the trick of it.

I took all day yesterday to record three songs. That’s right, about six hours to record about eleven minutes of usable material – and I’m not even sure about four minutes of that.

It’s pretty easy to drive yourself nuts with this kind of stuff. My trick is to assume that every rendition of the same song is of no consequence, even though I really have to get this done this week. It’s how I help myself relax, and even then, sometimes that doesn’t work. What if the cats get bored and start yowling? What if someone’s baby decides to start wailing just in front of my window? And then I tell myself that if the cats and babies in the neighbourhood decide to practice the Carol of the Bells together, then I can just try again tomorrow. It’s funny how I keep believing it.

That trick is sort of like something one of my friends taught me recently. He says that he can manipulate time by simply lying to himself; try it yourself. The next time you catch yourself saying, “Oh no, it’s only 6:30…” stop and say, “Hey! It’s 6:30 already!” And the time warp begins.

If all else fails, look at this picture.

Then, imagine how bad it would feel to be presented with a piano and have no thumbs.

Advertisements

culture shocked

Have you seen this video?

If you hadn’t, it’s an interview with Margie Gillis – an infamous Canadian interpretive dancer. Her foundation’s website is here. I’ve never seen her dance but I hear she’s brilliant. Regardless, I’m a terrible dancer and watching professional dancers tends to leave me cold, so I haven’t sought her work out. I’m sure she’s great, and I’m glad that she’s won so many accolades. As an artist living in this unceded Aboriginal territory, I know it’s hard to get by without a bit of a leg up. Gillis is obviously a self-made artist with a lot of business savvy and talent backing her up. I’m glad that my tax dollars go toward artists like Gillis.

Krista Erickson is the interviewer in the video. Referred to as a SUNshine girl in this profile on the Toronto Sun website, she is apparently, “rarin’ to go […] unapologetically patriotic and not afraid to call it like it is.” There are nine pictures of Erickson on the link above, and in every one of them her hair is perfect and she’s not dressed like a “seasoned journalist”. Apparently, SUNshine girls have been around for a while in the greater Toronto Area (GTA), but it bothers me that a seasoned journalist and employee of the Toronto Sun would want to be objectified by her own employers in such a public way. I can’t imagine Dan Rather signing up to be a CBS Sex Bomb or Barbara Frum as a CBC iCandy, but I digress.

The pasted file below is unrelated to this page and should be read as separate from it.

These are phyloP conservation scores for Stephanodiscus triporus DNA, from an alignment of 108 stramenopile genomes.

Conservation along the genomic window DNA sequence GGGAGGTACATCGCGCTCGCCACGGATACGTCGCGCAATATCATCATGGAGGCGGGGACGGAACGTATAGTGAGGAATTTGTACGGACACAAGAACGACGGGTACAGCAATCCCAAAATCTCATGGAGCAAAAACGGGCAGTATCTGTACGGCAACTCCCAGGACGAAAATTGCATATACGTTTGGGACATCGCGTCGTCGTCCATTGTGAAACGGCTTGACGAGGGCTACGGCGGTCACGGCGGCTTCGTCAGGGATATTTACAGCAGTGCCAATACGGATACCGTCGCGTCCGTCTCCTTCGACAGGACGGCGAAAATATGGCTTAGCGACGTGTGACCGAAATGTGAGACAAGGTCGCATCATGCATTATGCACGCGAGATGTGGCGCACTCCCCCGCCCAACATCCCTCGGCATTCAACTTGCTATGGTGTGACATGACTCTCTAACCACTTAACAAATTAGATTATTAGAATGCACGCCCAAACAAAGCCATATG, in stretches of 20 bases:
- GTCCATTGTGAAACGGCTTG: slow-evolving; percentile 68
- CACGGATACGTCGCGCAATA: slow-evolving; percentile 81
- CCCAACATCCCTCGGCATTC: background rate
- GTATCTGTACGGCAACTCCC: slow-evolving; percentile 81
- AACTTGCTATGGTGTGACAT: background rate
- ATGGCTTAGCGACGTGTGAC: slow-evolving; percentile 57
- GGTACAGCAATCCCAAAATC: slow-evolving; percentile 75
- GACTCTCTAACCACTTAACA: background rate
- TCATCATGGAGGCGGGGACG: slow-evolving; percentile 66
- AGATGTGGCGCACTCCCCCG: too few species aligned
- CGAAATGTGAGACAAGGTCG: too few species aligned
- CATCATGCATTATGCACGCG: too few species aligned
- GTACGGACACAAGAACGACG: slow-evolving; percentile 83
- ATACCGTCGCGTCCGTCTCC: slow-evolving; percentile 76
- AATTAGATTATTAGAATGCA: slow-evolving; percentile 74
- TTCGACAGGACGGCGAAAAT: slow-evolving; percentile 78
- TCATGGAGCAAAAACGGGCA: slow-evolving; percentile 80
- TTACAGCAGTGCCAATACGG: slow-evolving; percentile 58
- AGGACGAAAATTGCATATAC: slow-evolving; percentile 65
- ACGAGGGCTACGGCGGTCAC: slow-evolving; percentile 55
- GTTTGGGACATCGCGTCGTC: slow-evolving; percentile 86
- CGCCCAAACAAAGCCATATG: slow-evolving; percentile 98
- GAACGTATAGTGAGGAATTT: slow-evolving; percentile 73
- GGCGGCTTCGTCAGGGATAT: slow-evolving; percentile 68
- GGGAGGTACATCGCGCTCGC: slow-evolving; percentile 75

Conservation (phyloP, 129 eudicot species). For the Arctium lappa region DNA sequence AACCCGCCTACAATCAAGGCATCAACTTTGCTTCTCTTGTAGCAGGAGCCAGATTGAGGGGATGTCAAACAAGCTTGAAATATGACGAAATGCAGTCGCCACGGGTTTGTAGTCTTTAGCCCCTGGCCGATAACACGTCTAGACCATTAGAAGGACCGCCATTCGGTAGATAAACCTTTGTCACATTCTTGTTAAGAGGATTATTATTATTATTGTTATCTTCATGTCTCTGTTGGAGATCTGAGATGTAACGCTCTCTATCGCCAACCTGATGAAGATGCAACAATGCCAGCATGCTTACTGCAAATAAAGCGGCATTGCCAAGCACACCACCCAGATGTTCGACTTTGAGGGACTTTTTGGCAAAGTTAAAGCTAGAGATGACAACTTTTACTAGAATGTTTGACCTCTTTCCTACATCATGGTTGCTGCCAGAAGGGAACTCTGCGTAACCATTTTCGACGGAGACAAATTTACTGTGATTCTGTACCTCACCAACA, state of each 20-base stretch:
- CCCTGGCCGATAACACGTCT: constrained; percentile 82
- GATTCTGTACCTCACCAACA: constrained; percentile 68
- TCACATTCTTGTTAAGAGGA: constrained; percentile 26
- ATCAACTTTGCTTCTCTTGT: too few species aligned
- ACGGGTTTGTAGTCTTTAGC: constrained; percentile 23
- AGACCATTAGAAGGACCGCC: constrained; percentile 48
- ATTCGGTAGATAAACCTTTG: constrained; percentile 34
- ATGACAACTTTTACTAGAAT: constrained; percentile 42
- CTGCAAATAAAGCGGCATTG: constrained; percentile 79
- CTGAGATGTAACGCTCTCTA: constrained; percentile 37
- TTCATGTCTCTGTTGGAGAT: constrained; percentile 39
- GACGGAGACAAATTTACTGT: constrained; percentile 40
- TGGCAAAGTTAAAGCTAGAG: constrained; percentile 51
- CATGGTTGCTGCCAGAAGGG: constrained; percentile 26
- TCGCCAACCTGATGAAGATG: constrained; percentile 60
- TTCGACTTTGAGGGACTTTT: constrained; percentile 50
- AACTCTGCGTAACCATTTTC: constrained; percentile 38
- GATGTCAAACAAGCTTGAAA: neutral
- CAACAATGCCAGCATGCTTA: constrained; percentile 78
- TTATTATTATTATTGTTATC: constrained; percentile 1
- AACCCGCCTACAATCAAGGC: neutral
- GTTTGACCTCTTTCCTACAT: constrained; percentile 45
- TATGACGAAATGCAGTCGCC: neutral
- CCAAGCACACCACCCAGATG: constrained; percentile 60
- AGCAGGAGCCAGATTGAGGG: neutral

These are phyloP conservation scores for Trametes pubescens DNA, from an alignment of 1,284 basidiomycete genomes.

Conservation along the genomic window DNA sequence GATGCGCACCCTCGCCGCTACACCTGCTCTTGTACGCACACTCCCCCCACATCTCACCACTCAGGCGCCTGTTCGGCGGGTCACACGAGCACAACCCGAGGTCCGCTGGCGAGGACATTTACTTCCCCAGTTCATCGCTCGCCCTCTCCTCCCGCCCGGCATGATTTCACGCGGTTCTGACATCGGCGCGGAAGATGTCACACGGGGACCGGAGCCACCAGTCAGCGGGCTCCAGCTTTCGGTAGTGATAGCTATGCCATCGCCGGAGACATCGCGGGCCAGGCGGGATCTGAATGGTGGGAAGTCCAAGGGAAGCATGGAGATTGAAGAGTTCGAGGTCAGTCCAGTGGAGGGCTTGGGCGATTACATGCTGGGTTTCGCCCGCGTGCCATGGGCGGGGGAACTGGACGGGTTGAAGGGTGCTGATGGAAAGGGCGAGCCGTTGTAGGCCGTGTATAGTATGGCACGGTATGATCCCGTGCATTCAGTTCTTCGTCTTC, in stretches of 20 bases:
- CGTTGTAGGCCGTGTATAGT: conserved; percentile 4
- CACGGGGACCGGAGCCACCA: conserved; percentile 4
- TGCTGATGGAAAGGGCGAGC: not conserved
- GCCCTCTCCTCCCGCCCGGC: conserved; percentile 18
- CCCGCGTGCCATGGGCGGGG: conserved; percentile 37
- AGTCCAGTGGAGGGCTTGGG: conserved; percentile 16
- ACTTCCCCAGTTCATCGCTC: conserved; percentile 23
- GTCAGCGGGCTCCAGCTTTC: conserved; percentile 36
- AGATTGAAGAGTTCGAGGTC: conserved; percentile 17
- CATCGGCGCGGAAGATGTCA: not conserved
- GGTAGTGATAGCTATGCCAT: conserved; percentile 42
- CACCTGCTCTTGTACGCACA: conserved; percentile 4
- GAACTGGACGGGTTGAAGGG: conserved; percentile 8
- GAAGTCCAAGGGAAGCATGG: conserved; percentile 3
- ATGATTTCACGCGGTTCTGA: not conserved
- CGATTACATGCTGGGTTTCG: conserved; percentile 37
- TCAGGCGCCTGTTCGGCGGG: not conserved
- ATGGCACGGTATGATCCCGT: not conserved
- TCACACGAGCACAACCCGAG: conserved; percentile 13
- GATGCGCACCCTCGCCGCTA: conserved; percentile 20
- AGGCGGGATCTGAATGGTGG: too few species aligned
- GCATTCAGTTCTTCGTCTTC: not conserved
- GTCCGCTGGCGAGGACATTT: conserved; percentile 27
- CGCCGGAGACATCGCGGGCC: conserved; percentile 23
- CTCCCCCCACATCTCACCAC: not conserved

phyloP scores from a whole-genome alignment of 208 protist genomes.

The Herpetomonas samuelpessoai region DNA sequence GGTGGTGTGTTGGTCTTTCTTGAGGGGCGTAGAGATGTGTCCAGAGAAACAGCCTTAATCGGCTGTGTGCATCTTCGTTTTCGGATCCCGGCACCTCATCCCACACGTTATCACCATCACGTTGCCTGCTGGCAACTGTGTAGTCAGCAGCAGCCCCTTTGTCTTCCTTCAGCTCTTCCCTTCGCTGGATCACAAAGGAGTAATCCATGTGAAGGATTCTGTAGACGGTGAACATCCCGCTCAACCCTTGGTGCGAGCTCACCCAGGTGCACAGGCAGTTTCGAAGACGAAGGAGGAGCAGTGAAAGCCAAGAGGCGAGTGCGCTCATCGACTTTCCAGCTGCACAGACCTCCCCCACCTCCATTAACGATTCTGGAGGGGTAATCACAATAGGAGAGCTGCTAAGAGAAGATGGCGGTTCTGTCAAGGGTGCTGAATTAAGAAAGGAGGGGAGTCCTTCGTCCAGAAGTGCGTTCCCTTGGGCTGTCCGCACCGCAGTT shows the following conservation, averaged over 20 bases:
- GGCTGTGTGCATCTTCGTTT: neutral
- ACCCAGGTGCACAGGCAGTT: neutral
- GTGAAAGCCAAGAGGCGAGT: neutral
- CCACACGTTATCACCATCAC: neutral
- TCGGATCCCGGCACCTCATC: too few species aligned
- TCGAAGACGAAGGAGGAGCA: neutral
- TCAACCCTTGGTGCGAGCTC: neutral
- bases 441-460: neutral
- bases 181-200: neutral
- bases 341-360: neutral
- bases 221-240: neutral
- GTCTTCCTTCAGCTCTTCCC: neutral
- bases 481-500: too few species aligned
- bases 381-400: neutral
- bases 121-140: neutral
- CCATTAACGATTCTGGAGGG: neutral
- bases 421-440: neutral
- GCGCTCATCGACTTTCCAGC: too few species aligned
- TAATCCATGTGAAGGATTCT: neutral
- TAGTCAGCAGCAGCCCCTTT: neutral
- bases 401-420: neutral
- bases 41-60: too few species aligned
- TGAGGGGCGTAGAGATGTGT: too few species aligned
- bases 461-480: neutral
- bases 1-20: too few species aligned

During the interview, Erickson harangues Gillis about the amount of public money the Margie Gillis Foundation had received in the past. Erickson refers to herself as a ‘cultural philistine’ repeatedly throughout, and describes interpretive dance as ‘not [her] cup of tea’. Her analysis of what she perceives as a problem is fraught with inaccuracies. She attempts to get Gillis to explain why she specifically has won money in grants, and of course, Gillis simply explains that grants are given by panels of peers and that politics have nothing to do with the grants. That said, 1.2 million dollars over 13 years is not a lot of money for an artist of international regard especially once you take into account that those grants were paid out to lots of supporting artists as well via Gillis.

Erickson’s main point is that the invisible hand of the market has essentially given the community of interpretive dance the middle finger, and that Canadians shouldn’t subsidize artistic ventures that aren’t very popular (read: profitable).

I think she’s wrong, but the aspect of the interview that has stuck with me since I was first introduced to the YouTube video is this: Krista Erickson is not a cultural philistine. She’s surrounded by cultural markers and clearly participates in some kind of culture. From the hockey jersey she sports on her SUNshine girl page to her impeccably blond hair and perfect makeup, Erickson is expressing aspects of a culture. There’s a major problem with people like Erickson assuming that their culture is the zero mark; it then follows that culture is superfluous and easily rejected or altered. That kind of attitude is what leads people to make assumptions or assertions about people from different cultural backgrounds, which leads to prejudice and ignorance. After all, if culture is easily thrown away, then why would people with bottle blonde hair and fancy hockey jerseys need to accommodate anyone else? It’d be much easier to steamroll those people in to culture zero.

Now, what you see in the video isn’t really that big of a deal. It’s obviously an argument that wasn’t resolved on air, and judging by the response of the viewership, support is overwhelmingly on Gillis’ side. It just bothers the hell out of me when bright shiny faces like Erickson spew venom.